While Adidas may not be the "first" sneaker ever made, by associating its brand with groups and individuals widely accepted to be "authentic," Adidas seeks to establish its credibility from the soccer field to the streets of Brooklyn. Even if you grew up in a suburb in Ohio (OK, especially if you grew up in a suburb in Ohio), Adidas gives you access to a neighborhood where skateboarder Tim O'Connor practices his Melon Grabs on a homemade halfpipe (and invites you to join) and R&B artist Ryan Leslie spontaneously breaks out in song. And all you have to do to be a part of this 'hood is buy a pair of Adidas.
Converse has been making its Chuck Taylors since 1917. Originally marketed as a basketball shoe, the canvas high-top took on a life of its own in the '60s and has since become the shoe of countercultures - every moody teenager in America has sported a pair at some point. For its 2008 "Connectivity" campaign, the brand celebrated its 100-year anniversary with an original track by Pharrell Williams, Santigold and Julian Casablancas from The Strokes. The campaign "connected" early icons (Hunter S. Thompson, Sid Vicious, James Dean) with current idols such as M.I.A., NBA star Dwyane Wade and Karen O from the Yeah Yeah Yeahs.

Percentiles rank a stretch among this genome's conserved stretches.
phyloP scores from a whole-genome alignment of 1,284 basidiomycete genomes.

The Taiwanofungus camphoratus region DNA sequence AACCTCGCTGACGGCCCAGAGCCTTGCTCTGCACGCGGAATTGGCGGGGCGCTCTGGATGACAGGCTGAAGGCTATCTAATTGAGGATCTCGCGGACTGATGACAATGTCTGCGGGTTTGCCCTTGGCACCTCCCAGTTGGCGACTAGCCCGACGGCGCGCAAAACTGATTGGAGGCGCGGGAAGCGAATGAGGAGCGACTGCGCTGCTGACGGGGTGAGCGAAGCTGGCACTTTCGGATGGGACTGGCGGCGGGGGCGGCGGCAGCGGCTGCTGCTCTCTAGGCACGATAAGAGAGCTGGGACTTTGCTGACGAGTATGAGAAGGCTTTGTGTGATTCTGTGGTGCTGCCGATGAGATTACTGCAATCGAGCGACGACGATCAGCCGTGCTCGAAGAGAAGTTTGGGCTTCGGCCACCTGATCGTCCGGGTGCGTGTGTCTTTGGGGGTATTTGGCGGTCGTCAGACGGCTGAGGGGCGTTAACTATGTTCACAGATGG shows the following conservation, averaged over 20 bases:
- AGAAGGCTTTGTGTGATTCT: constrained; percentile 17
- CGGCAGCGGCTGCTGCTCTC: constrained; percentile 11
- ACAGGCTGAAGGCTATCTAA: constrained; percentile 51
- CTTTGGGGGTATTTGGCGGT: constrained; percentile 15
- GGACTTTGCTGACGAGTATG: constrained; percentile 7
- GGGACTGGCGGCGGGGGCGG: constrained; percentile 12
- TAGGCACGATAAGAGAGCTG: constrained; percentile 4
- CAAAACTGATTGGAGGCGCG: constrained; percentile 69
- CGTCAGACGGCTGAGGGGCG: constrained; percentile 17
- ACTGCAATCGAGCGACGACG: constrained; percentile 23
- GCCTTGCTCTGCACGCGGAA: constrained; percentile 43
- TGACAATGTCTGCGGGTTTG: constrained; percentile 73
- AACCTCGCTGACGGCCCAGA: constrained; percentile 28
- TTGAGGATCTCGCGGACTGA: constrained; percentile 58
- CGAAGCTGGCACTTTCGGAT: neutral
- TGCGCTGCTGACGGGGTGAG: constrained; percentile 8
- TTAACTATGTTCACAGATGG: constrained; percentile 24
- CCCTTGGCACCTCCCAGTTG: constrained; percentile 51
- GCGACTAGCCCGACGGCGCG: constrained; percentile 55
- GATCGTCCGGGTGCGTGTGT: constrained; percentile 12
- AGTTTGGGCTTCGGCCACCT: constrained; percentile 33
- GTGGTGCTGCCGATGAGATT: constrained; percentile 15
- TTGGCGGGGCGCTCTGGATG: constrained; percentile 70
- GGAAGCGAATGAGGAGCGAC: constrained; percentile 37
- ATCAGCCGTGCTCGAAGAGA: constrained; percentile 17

While the campaign was generally considered a success, especially for a brand like Converse that appeals to an audience averse to advertising, such a massive advertising presence can be risky ("I'm sure Hunter S. Thompson and Sid Vicious are puking in their graves" wrote ProHipHop), so the next campaign, by the same agency, Anomaly, was less obvious, and exclusively online. "Domaination" sought to establish relevance in the lives of young consumers - consumers that is, who both buy sneakers and look to the Web for answers to life's many mysteries. Rather than running traditional ads based on Google searches, Domaination created microsites where, for example, a young man nervous about his first kiss would receive humorous but not condescending video instructions preparing him for the big event.
The Converse Web site is divided into Buy, Make and Play, creating both a shopping destination (off-the-shelf or customized) and a cultural hub providing everything you need to define your Converse lifestyle. Visitors can read interviews with photographers, writers and artists that Converse "likes" (borrowing vocab from Facebook, and hoping kids post its content there), watch videos of professional athletes and bands, and download songs or entire playlists curated by djs and record labels. For Converse (now owned by Nike), the "originality" of its brand relies strongly on a cultural heritage that has little to do with its own marketing efforts. But they are certainly running with it.